There is lag between outputting to the elements and the metal getting hotter. So the PID is needed to keep the temperatures even, which it does quite well. The only problem is the startup and stop events, where it would be nice if the PID would respond sooner.

On startup, ideally the heating elements would crank up in anticipation of the higher heat losses about to come. But the nature of PID I think means that it will take several loops for the integral and derivitive to finally stabilize to the new situation.

Same for stopping. Ideally, the heating elements will cut off, because there are no longer any widgets pulling energy away. But PID will still be producing heat as if the machine were running, until several loops later.

My thoughts are to trick the PID loop, by highballing the target temperature to 250 on startup, which effectively cranks the heat up. Then maybe I'll drop it or ramp it down to 240 after the PID math has gotten used to the new running situation? Same with stopping: I'll drop it to 230, so the PID will immediately shut off the elements. Then I'll wait a few seconds before setting the target to 240?

Seems kind of Rube Goldberg, but how else would I be able to apply awareness of startup/stop to a PID loop?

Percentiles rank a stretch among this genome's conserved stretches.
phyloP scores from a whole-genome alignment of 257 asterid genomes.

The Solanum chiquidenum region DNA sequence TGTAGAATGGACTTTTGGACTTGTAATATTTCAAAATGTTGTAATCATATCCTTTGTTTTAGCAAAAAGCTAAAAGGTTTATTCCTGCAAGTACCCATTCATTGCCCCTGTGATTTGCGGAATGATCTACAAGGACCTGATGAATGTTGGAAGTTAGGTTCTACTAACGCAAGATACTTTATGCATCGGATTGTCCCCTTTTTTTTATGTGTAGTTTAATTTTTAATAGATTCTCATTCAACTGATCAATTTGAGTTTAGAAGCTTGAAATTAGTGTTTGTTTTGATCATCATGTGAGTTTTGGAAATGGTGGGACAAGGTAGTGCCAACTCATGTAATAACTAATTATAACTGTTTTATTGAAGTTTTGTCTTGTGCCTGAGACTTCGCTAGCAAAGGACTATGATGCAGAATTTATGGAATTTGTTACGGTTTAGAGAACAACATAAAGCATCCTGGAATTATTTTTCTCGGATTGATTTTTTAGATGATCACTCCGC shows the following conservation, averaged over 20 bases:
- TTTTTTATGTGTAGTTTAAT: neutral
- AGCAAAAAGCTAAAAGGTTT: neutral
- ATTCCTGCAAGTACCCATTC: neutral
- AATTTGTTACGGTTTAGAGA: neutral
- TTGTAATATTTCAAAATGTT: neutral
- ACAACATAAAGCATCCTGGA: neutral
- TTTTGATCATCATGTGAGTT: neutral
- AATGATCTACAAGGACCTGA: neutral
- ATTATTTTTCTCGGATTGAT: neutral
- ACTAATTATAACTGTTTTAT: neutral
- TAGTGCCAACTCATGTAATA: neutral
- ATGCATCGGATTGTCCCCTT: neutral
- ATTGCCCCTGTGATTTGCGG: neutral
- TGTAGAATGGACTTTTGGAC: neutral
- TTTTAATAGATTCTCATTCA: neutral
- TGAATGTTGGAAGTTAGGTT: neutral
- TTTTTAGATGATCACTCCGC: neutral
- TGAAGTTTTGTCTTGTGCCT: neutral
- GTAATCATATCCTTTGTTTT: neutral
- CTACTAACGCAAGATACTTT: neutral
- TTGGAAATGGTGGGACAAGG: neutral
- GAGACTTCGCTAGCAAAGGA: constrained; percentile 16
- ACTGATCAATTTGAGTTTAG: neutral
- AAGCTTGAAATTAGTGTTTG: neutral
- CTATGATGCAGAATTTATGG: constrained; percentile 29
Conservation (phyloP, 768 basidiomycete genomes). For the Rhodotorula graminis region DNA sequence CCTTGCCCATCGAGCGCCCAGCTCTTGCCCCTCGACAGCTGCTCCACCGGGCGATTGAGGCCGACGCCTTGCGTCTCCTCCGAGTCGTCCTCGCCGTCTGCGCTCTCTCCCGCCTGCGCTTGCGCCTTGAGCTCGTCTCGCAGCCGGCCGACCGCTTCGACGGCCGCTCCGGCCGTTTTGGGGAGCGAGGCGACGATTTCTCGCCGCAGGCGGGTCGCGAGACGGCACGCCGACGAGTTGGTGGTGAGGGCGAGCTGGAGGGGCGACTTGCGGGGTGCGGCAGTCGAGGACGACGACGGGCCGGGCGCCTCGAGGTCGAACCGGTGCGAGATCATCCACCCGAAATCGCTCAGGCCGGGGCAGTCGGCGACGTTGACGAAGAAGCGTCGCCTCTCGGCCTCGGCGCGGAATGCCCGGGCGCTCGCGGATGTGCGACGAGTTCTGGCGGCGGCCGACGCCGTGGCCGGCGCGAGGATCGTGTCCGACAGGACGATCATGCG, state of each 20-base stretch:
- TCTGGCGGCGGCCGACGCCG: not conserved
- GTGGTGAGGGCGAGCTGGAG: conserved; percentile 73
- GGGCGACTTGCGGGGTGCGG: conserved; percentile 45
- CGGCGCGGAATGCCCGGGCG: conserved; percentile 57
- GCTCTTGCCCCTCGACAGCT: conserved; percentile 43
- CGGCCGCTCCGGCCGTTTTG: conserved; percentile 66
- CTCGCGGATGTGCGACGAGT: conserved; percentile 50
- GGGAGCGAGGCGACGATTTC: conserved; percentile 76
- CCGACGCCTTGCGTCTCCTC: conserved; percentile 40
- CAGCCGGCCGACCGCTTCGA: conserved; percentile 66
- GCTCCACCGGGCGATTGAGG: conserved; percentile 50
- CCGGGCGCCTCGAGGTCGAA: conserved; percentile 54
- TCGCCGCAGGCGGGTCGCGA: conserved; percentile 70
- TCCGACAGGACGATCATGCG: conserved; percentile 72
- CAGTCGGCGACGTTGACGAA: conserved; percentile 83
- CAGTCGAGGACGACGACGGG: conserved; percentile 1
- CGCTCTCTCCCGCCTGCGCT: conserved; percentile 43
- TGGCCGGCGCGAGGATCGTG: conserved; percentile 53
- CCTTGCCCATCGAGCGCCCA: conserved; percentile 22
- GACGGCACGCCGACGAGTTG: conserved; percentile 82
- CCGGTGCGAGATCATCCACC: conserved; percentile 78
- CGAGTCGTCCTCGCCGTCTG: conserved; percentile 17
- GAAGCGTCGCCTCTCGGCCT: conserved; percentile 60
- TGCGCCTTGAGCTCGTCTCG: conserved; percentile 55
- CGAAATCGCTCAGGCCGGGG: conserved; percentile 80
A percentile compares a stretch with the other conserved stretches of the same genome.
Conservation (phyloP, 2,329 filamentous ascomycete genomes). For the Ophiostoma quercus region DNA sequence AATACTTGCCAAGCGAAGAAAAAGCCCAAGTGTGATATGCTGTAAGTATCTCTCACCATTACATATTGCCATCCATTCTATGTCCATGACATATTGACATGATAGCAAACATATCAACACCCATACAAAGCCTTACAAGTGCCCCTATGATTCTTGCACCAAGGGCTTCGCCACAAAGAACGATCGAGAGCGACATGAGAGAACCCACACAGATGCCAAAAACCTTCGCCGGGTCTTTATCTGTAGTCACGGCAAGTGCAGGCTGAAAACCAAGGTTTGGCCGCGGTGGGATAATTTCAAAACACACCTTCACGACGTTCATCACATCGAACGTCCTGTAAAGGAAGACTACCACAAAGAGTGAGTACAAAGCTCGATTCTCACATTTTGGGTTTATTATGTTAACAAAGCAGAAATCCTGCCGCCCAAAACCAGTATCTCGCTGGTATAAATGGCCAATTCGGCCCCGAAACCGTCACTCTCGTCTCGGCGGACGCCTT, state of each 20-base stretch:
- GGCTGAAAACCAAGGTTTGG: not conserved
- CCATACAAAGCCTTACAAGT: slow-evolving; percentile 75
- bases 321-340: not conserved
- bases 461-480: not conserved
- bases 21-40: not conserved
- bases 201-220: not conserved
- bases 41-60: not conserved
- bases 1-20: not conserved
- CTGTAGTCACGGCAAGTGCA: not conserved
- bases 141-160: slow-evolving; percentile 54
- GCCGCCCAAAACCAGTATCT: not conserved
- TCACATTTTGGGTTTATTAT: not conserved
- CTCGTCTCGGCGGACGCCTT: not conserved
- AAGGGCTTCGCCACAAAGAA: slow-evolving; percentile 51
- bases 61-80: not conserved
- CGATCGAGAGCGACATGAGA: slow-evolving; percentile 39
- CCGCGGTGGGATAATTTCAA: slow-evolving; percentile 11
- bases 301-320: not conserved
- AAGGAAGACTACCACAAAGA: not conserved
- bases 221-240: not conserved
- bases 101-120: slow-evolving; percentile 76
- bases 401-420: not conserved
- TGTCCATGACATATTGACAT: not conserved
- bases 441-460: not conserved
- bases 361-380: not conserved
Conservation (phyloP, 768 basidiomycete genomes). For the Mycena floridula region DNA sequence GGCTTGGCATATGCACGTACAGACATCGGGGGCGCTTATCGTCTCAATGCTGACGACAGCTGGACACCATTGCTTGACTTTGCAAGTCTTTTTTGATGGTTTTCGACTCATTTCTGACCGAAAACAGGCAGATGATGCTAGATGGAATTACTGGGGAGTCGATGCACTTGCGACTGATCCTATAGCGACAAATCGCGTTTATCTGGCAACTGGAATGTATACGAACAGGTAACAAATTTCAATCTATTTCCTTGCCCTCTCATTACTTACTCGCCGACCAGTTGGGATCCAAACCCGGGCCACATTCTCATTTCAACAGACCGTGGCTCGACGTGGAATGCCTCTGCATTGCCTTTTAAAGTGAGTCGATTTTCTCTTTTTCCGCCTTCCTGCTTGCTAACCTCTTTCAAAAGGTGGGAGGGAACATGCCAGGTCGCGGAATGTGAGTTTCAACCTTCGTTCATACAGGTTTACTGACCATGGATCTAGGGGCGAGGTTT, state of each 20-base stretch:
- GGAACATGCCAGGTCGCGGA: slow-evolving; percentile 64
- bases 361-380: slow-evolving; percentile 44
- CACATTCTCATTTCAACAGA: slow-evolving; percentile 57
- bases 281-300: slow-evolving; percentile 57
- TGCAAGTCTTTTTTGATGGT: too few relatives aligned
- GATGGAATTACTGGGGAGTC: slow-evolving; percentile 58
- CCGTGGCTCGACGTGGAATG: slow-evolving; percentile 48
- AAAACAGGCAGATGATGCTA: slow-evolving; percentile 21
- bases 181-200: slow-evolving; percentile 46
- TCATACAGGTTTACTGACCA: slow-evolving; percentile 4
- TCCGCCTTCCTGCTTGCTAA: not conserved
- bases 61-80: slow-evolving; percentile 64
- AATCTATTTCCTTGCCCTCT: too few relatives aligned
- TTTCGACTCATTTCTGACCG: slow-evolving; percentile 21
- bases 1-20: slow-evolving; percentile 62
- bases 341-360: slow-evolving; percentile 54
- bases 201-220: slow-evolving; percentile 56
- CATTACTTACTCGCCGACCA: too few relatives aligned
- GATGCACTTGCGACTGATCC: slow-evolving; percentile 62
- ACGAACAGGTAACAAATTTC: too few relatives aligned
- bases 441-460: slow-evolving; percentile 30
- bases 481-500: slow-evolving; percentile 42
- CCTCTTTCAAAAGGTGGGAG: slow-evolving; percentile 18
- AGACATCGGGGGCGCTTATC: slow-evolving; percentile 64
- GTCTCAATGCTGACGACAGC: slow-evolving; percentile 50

Like I said in OP, for my application/widgets have no particular consequence to small temperature fluctuations.

So I am mostly just playing around with theory. Who knows, maybe some other applications out in the world do need a faster response.

In my experience, I have only ever heard of some standalone temperature controllers having multiple "PID profiles", where you can select which PID recipe to use. But I have never heard of something that does anything that highballs/lowballs the target in order to get a jumpstart on response. It seems like there is no way to apply awareness of a sudden change to PID math.
We solved these kind of "problems" many times.

We help many companies improve their temperature controls. PLCs are not that great in controlling temperature as a -real- separate PID controller does. We already improved many processes, by replacing the PLC PID control with our Japanese RKC controllers. The PLC works as before but only the PID control is taking over by the RKC system.
We then connect it over the often already present fieldbus (ProfiNET, EtherCAT, DeviceNET, EtherNet/IP, Modbus RTU RS-485/TCP ethernet or similar) and improve the accuracy and responsiveness of the process enormously. This often leads to an improved quality of the output, often combined with increased production capacity.

Our RKC controllers have specific settings when a process starts to prevent overshoot. Only after reaching the setpoint it starts the "normal" way of controlling. Also when changing setpoints (also danger of overshoot) it acts that way.